Even if those born here do not pronounce the third letter, it’s easy enough to spell Milwaukee. It’s even easier if we skip the letter natives do not pronounce and use the airline assigned abbreviation for our city’s name: MKE. More difficult is how we define our city. It is frequently defined as one of the most, if not the most, segregated cities in the U.S.
Where do we go from here? How can we define a new vision for ourselves? That will take concerted effort on many fronts: economic development, educational investment, and robust and widespread political participation and leadership. Also important is the role of public art. The sunburst sculpture at the lakefront end of Wisconsin Avenue and the winning sunrise image in a People’s Initiative for a new city flag both suggest a city on the rise.
Milwaukee also has impressive public art with social and racial justice themes. The Joshua Glover mural sculpture built into the freeway base at the Fond du Lac / Juneau Avenues on/off ramps shows Milwaukee standing up for justice as early as the mid-nineteenth century. Glover escaped from slavery and, under the terms of the 1850 Fugitive Slave Law, was being held in the Milwaukee jail until he could be returned to the slaveholder who claimed rights over him. Milwaukee would have none of it. Citizens stormed the jail and released Glover so that he could continue on to freedom.
More recent history is represented in the statue of the Rev. Martin Luther King, Jr. on King Drive near Walnut Street. On King Drive at Ring Street are the murals of the Milwaukee NAACP Youth Council Commandoes, representing the struggle for local and national fair housing legislation. Cesar Chavez, co-founder and leader of the United Farm Workers, is honored as a figure of justice and equality with a bronze statue at the El Rey Grocery on Cesar Chavez Drive. An inclusive gallery of national and local social justice heroes is portrayed in the mural at First and Mitchell Streets.
The Henry Aaron State Trail is also part of Milwaukee’s Freedom Trail for several reasons. Aaron began his professional baseball career with the Indianapolis Clowns of the Negro American League just four years after Jackie Robinson first broke Major League Baseball’s color barrier. Aaron, too, faced racial discrimination, including his difficulty finding housing outside the narrow confines of the African-American community. The Hank Aaron trail also includes murals created by Milwaukee Public School children and by Katrina Motley that celebrate civil rights victories and depict a social justice vision for Milwaukee.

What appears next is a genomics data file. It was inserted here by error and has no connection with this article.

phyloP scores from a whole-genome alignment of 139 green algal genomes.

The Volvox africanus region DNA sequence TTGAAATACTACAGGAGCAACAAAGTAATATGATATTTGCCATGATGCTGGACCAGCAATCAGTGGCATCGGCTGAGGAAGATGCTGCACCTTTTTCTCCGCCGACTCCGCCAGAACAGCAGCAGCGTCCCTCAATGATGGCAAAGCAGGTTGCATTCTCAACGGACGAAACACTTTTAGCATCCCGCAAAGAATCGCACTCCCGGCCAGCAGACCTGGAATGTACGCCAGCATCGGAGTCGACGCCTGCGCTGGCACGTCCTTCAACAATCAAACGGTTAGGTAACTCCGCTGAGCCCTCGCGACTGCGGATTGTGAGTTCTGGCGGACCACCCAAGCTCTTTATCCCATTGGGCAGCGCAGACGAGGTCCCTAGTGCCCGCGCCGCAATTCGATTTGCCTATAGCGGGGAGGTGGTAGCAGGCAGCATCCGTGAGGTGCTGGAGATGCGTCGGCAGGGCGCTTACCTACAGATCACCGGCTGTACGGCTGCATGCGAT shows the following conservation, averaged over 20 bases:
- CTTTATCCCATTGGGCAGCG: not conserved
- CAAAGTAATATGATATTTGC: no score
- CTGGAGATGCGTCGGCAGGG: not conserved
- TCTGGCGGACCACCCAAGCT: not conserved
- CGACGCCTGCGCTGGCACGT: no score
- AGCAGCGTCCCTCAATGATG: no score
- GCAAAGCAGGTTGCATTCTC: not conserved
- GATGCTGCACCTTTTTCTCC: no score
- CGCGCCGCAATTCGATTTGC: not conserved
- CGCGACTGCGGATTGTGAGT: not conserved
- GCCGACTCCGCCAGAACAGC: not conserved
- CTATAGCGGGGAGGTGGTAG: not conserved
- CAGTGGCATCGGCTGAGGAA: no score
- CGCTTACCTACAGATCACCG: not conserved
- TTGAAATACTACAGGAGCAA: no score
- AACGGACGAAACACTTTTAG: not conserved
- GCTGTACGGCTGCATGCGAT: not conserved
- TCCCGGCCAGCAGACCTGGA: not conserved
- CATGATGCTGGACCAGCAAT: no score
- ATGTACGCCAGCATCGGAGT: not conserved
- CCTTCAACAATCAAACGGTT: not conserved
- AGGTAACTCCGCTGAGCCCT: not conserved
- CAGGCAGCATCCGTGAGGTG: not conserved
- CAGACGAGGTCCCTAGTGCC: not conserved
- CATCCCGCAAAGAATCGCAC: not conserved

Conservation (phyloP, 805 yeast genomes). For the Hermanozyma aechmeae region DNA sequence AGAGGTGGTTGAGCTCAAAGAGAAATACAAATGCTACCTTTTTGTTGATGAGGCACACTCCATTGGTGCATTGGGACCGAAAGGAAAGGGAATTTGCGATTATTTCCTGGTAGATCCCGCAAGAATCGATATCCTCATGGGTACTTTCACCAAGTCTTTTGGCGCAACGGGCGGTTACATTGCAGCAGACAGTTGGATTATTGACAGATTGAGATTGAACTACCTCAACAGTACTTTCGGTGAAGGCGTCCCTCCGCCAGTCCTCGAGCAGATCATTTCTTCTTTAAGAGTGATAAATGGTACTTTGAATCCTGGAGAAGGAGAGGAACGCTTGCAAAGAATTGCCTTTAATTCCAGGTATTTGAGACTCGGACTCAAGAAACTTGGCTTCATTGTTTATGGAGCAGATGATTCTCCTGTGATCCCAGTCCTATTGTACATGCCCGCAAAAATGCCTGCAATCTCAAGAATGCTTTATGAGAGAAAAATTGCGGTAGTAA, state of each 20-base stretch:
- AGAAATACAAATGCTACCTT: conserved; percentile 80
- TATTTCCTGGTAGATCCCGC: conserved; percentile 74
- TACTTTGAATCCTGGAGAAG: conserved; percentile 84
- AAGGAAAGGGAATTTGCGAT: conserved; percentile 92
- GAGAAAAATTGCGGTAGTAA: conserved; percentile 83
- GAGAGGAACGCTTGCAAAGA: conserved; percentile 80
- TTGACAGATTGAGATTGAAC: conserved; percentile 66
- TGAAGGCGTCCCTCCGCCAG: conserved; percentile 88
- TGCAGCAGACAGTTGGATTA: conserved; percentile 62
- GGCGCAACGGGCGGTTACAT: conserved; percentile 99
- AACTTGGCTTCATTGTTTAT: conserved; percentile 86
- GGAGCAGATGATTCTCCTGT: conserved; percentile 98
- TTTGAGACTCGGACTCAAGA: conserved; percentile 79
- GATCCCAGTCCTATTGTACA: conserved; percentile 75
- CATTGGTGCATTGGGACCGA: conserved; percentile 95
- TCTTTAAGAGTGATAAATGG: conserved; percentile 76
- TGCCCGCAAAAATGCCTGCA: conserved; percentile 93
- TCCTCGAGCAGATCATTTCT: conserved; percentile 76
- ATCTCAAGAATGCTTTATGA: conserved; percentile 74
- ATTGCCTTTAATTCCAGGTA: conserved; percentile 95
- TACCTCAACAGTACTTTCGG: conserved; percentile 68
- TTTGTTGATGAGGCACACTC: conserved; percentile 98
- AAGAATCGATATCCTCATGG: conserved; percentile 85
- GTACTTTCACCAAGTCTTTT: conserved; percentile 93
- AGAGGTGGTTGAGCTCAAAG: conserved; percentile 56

This array of public art and place-making suggests Milwaukee has a tradition of standing up for justice. It also suggests that Milwaukee already has a public art Freedom Trail.
Acknowledging this citywide trail is a way to affirm the basic idea that the whole is more than the sum of its parts. An inaugural event could complement the Clarke Square Neighborhood Initiative’s Ciclovía, where people enjoy biking and other activities on streets closed to motor vehicles. It could be scheduled during next year’s 50th anniversary of Milwaukee’s open housing marches. The Freedom Trail could then continue to be a cross-town bicycle route. It would link multiple city neighborhoods and could be a point of civic pride, featured in a well-designed brochure for tourists and residents alike.
The Milwaukee youth I’ve worked with on poetry, history and visual art projects start out generally unaware of Milwaukee’s social justice history. At first I wondered what, if anything, this history would mean to them. I learned that once students know about hometown social justice heroes, they begin to see possibilities for their own civic engagement.
Their issues and tactics may be different than those of their elders, but the students come to realize that they need not be passive in response to racial and social injustice. Furthermore, they also realize that to be effective — to be leaders — they need to develop their own knowledge base and their own critical thinking skills. Thus they improve academically. They love the challenge to imagine how we can define ourselves and what this city can be.
Art alone, even prominent public art may not be able to inspire citizens, younger and older, to work toward spelling out a new vision for Milwaukee. Public art, however, can help to set a tone and suggest a vision. Fortunately we already have a start. Let’s acknowledge what we have going for us and take it to the next level.
- Margaret Rozga: On becoming Wisconsin Poet Laureate - January 14, 2019
- ‘The Color of Law’: Profound discussions, lingering questions - October 11, 2018
- How unfair housing policies shaped inequality - August 27, 2018